As much as we miss seeing a dedicated shutter key to quickly launch the camera app, the camera interface is actually unchanged. However, it’s worth noting that by default, it’s set to continuous focus as opposed to auto-focus. Nonetheless, there is still a decent amount of shooting and manual modes, but it’s nothing dramatically more than what we’ve seen already with its predecessor.

You’d think that the DROID X2 would see a bump with its camera, but rather, it decides to employ the same exact 8-megapixel auto-focus camera as its predecessor. In general, we’re quite pleased with the handset’s photo prowess seeing that it captures a decent amount of detail – though, its production is on the softer side. Despite that, we dig the natural looking colors it’s able to muster up with its shots. Oppositely, we’re also impressed with the handset’s results under low lighting conditions indoors since it still manages to retain some details and colors to make it more than presentable. Likewise, the dual-LED flash does a wonderful job in illuminating the scenery, but it seems to lose its power with subjects located more than 7 feet away from the handset. Comparing their performance, the DROID X2 establishes the same results with its predecessor, which is more than acceptable to our tastes.

Now that 720p video recording is commonplace amongst high-end smartphones, it’s somewhat disappointing to see the Motorola DROID X2 unchallenged by not offering 1080p recording instead. Even though it’s able to shoot at the rate of 30 frames per second, videos still seem to be choppy looking during playback. Moreover, we’re undeniably horrified with the muddy looking visuals we’re greeted with – thus eliminating any remnants of fine detail. Watching the recorded videos on a high-definition display, it goes to show why we’re nowhere close to using the handset as a dedicated video recorder. It’s just too terrible to endure!

Motorola DROID X2 Sample Video:


Launching the Gallery app, we notice that the first thing we’re treated to is this interface that stacks some of the most recent photos on top of one another. In addition, it categorizes photos into groups like your camera roll, online social networking albums, friends’ albums, and general library of images. If you select the “my library” option, it’ll display pictures in your typical grid-like fashion. However, when you tilt the handset to landscape, it switches to a familiar 3D carousel, which allows us to scroll through the available images. Once a photo is selected, you can perform some minor edits, like rotating and cropping, and share it with a variety of services like Picasa, email, and text messaging.

Finding the same music player interface as before, it’s seemingly functional on many levels with its balanced presentation, but even more when it packs a coverflow like interface in landscape. Much like most things, it displays things like the album cover, track information, and on-screen controls when a song is played. Moreover, we absolutely love how there are a variety of equalizer settings to choose from – making specific songs sound better with their associated equalizer selection. Impressively, audio quality with the handset is astonishingly powerful, yet distortion-free when placed on the loudest volume setting.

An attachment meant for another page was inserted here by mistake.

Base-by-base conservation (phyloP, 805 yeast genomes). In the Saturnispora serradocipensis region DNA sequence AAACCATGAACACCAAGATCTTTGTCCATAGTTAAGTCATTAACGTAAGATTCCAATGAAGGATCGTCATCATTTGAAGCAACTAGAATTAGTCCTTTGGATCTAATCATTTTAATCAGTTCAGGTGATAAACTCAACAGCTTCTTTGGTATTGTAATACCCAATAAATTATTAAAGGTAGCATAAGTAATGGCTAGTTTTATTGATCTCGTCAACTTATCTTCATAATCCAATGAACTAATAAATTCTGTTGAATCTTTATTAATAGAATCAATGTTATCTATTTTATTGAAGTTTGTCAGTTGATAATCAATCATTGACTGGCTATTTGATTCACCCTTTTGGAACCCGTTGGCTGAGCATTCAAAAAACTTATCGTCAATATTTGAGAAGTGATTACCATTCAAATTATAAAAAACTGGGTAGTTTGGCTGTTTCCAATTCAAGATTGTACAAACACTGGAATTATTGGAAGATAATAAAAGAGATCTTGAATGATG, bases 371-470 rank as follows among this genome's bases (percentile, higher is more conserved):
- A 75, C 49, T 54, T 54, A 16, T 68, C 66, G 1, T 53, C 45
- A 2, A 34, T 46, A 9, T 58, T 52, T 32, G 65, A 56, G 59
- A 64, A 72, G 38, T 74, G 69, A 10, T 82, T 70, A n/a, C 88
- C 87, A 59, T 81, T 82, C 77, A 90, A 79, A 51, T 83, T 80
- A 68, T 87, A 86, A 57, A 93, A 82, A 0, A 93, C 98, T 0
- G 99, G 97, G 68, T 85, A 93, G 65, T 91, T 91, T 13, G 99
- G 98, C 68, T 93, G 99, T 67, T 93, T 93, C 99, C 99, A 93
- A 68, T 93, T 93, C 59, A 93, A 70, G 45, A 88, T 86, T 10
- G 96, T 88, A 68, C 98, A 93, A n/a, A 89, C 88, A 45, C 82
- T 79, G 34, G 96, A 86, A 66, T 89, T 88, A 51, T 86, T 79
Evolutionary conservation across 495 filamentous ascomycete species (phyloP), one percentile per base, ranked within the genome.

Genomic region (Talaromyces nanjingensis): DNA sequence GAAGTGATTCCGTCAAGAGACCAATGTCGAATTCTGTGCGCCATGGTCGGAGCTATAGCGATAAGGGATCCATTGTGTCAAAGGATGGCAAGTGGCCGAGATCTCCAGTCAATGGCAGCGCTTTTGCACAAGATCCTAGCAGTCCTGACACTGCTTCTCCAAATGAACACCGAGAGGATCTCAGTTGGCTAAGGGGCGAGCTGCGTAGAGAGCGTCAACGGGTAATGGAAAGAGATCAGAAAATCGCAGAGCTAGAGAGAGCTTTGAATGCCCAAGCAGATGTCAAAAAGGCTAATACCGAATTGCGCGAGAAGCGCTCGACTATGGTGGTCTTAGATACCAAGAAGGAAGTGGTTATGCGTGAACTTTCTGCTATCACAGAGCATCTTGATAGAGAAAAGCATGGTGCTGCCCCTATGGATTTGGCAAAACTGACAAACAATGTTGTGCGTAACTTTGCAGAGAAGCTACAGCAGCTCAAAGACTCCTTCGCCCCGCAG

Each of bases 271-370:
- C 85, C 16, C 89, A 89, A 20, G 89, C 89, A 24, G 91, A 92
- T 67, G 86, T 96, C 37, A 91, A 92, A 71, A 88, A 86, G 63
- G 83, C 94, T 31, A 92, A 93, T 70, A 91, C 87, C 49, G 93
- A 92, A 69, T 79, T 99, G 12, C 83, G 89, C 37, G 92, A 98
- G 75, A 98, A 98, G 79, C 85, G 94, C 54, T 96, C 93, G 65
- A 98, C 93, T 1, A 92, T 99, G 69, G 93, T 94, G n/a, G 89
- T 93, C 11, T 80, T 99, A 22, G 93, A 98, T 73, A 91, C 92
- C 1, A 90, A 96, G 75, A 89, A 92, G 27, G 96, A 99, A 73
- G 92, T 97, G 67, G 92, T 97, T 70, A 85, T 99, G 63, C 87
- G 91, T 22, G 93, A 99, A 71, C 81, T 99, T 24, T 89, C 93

Factoring its sizable display and fast processor, it’s able to handle high-definition problems with little effort. Loading a video encoded in DivX 1280 x 720 resolution, our eyes have plenty to feast on thanks to its smooth playback and rich amount of detail.

Rather than simply streaming videos through its microHDMI port, we now find a mirrored experience that allows us to experience the handset on our high-definition television set. Though, we’re only able to use it in landscape, but at least it stretches out to fully encompass the entire layout. Naturally, we’re able to play both music and videos stored locally on the phone, while other things like gaming, it allows us to easily enjoy the full experience on the big screen – nice indeed!

Although it’s packing 4GB of internal storage, of which only 3.43GB is available to us out of the box, it’s actually supplemented with a preloaded 8GB microSD card. Sure it might be enough for some, but you can always replace the card with others up to 32GB in capacity.

Internet and Connectivity:

Constant web surfers will instantly gravitate to the handset, not only for its massive display, but because it provides us with a near desktop like experience. Fortunately, complex web sites are able to load in a decent amount of time, but with some Flash content, there is some wait time required before we’re able to interact with them. Without a doubt, the DROID X2 operates at a high level and exudes plenty of responsiveness with things like kinetic scrolling and pinch zooming. All in all, the web browsing experience is astoundingly satisfactory and the handset is clearly ideal for it.

Taking into account all the hoopla and pride that generally surrounds any of Motorola’s DROID branded handsets, some might be bummed to find the DROID X2 is basically like any other 3G smartphone on Verizon’s lineup. Despite not offering 4G LTE connectivity, we’re presented with the usual set of connectivity features – like Bluetooth 2.1, 802.11 b/g/n, and aGPS. Furthermore, the handset packs mobile hotspot functionality that enables it to share its data connection with up to 5 other Wi-Fi devices.

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